In AN Wilson’s biography of Iris Murdoch, John Bayley is quoted as saying “Iris usually wrote a good one and then a dud”. Such a rhythm of advance and retreat is common in literary careers; what is startling about Ian Rankin is that he seems to have cheated the graph. There have been 14 novels, a novella and short stories about John Rebus, his Edinburgh cop, and yet he remains a rare example of a bestselling author whose increasing financial advances are matched by artistic ones.
A Question of Blood created newspaper fuss with only a few chapters written when Rankin revealed at last year’s Edinburgh book festival that it began with a shooting at a Scottish school. The writer was accused of ghoulishly fictionalising Dunblane, but readers of the finished novel are likely to conclude that Rankin is involved in a more subtle project.
In both nature and explanation, the book’s fictional incident at a Scottish private school – in which an ex-soldier apparently kills two students and himself – conscientiously avoids copycatting. However, as the plot also refers to two actual events, the Lockerbie bombing and the disputed downing of a military helicopter on Jura, it’s clear that part of Rankin’s scheme is to draw on Scotland’s real mysteries.
Such subtle patterning is typical of the growing structural complexity of the Rebus books as the series has developed. It’s apparent, too, in the title’s pun. A case that turns on blood-spattered diagrams also brings Rebus up against his own red stuff. One of the students killed in the school tragedy is his cousin’s kid. Because of this – and the fact that the college gunman is, like Rebus, ex-army – the detective is forced to construct a psychological profile of himself: a man with a lost daughter, distant friends and a pale, loner lifestyle.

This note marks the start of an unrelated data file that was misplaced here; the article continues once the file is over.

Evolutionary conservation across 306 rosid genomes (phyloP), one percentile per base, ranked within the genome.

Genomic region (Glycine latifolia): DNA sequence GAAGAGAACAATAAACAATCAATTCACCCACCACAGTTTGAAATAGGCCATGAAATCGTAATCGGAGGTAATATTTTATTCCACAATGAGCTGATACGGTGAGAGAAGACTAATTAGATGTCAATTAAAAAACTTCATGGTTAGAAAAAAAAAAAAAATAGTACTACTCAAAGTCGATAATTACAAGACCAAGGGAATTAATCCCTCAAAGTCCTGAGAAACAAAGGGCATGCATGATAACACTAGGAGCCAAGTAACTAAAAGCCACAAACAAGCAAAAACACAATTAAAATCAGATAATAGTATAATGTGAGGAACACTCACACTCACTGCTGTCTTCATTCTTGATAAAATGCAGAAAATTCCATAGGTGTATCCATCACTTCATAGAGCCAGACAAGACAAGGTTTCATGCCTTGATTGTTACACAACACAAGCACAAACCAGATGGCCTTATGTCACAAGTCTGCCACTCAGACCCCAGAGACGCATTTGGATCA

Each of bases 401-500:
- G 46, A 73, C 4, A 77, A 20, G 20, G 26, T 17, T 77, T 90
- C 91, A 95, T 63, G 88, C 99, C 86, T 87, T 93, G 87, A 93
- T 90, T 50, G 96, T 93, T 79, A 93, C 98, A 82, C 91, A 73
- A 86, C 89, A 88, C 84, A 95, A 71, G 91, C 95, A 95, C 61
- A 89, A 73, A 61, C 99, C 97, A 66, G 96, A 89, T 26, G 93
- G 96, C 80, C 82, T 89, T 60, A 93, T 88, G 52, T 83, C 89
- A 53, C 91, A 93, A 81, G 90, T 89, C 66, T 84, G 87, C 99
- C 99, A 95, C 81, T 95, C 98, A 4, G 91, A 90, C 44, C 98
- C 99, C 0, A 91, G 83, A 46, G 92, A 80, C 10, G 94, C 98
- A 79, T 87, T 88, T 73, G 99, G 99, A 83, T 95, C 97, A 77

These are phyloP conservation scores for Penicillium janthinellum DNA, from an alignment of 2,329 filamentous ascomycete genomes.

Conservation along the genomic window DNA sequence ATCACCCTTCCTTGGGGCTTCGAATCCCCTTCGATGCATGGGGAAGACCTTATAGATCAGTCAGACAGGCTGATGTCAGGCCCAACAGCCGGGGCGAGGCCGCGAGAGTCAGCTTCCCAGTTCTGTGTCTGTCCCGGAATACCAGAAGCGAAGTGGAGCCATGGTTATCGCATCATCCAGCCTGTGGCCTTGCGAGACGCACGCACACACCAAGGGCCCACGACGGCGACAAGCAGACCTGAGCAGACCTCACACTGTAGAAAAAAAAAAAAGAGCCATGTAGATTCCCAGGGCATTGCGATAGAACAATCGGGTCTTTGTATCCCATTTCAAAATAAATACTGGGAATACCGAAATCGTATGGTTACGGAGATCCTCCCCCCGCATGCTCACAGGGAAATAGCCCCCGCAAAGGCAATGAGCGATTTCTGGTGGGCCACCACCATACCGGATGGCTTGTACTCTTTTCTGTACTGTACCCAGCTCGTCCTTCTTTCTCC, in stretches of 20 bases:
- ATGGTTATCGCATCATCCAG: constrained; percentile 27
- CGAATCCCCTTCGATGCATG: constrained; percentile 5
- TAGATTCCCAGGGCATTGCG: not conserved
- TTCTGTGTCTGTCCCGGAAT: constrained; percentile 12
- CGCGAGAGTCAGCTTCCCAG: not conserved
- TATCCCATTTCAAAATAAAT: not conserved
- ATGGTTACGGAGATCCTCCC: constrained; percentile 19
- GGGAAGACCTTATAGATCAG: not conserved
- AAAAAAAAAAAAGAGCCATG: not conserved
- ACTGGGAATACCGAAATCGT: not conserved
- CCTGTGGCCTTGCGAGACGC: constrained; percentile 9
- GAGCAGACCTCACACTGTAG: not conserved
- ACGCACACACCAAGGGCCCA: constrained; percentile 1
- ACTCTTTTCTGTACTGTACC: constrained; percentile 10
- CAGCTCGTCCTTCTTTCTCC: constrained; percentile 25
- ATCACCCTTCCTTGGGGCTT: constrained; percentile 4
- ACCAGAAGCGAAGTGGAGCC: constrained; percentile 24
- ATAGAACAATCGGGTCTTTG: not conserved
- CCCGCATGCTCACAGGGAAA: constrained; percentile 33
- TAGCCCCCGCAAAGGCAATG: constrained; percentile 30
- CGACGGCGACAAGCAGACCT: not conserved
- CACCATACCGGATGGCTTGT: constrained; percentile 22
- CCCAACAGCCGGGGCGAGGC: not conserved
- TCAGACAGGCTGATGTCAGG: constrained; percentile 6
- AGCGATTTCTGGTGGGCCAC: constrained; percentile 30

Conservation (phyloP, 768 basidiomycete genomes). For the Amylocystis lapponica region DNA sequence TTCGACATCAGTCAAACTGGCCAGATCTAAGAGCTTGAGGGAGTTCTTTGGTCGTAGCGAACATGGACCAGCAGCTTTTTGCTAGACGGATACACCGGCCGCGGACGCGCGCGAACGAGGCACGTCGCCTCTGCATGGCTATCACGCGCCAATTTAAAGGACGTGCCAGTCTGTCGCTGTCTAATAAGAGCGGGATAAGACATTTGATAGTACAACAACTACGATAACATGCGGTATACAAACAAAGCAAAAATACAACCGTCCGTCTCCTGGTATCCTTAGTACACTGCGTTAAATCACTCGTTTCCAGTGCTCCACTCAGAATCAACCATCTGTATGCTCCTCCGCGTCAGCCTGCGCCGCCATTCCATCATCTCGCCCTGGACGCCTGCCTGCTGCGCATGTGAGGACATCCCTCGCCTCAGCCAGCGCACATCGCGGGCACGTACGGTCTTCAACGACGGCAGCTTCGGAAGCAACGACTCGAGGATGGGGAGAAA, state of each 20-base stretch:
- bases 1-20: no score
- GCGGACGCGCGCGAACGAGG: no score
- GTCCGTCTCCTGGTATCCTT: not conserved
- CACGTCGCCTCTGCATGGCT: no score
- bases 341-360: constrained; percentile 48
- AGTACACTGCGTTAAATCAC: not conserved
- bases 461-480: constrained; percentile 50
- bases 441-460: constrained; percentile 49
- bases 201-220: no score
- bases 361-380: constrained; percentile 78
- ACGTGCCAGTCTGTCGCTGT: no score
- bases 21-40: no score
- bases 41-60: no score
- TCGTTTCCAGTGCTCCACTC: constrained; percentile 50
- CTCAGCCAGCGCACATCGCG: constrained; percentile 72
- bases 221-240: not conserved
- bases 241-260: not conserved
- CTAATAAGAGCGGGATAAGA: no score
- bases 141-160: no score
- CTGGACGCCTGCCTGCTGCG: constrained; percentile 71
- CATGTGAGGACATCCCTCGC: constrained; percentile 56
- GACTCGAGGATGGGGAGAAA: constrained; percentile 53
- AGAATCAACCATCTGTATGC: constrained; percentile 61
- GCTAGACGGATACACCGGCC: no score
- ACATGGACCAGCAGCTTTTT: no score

The primary challenge of any long detective series is to turn new aspects of the character towards the light with each novel. A Question of Blood achieves this because Rebus, never previously very likable, begins the book under suspicion of being a murderer himself. A crook who had been threatening Rebus’s colleague DS Siobhan Clarke has died in a fire. The detective inspector, seen with the victim earlier in the evening, is admitted to hospital with scalded hands.
This detail works as both a mystery and a metaphor – Rebus is a dangerous pair of hands – but also adds to the physical reality of the character. Rebus gets through on bandages and pain-killers, his major occupations, smoking and drinking, becoming fiendish puzzles. Viciously independent by temperament, he’s forced to rely on DS Clarke for driving, cooking and a nervous faith that he isn’t a murderer.
In Clarke’s centrality lies another story. As Rebus is clearly now approaching retirement, the Rankin industry (accounting for 10 per cent of all crime book sales in the UK) faces a difficult decision over future trading plans. Nicolas Freeling’s readers punished him at the tills for killing off Van der Valk. Henning Mankell allowed his Inspector Wallander a pension but kept him in the background of cases solved by his detective daughter.
There are strong clues in A Question of Blood that Rankin is contemplating a similar succession, with DS Siobhan Clarke taking over custody of the handcuffs. Indeed, the unresolved sexual tension between Rebus and Clarke in this novel raises the possibility that Rebus may yet become a Denis Thatcher of crime fiction, pouring whiskeys for the new premier character and chatting over the plots.
Retiring the DI would be a risk, but this 16th Rebus suggests that, while readers wouldn’t push him, Rankin could survive that jump.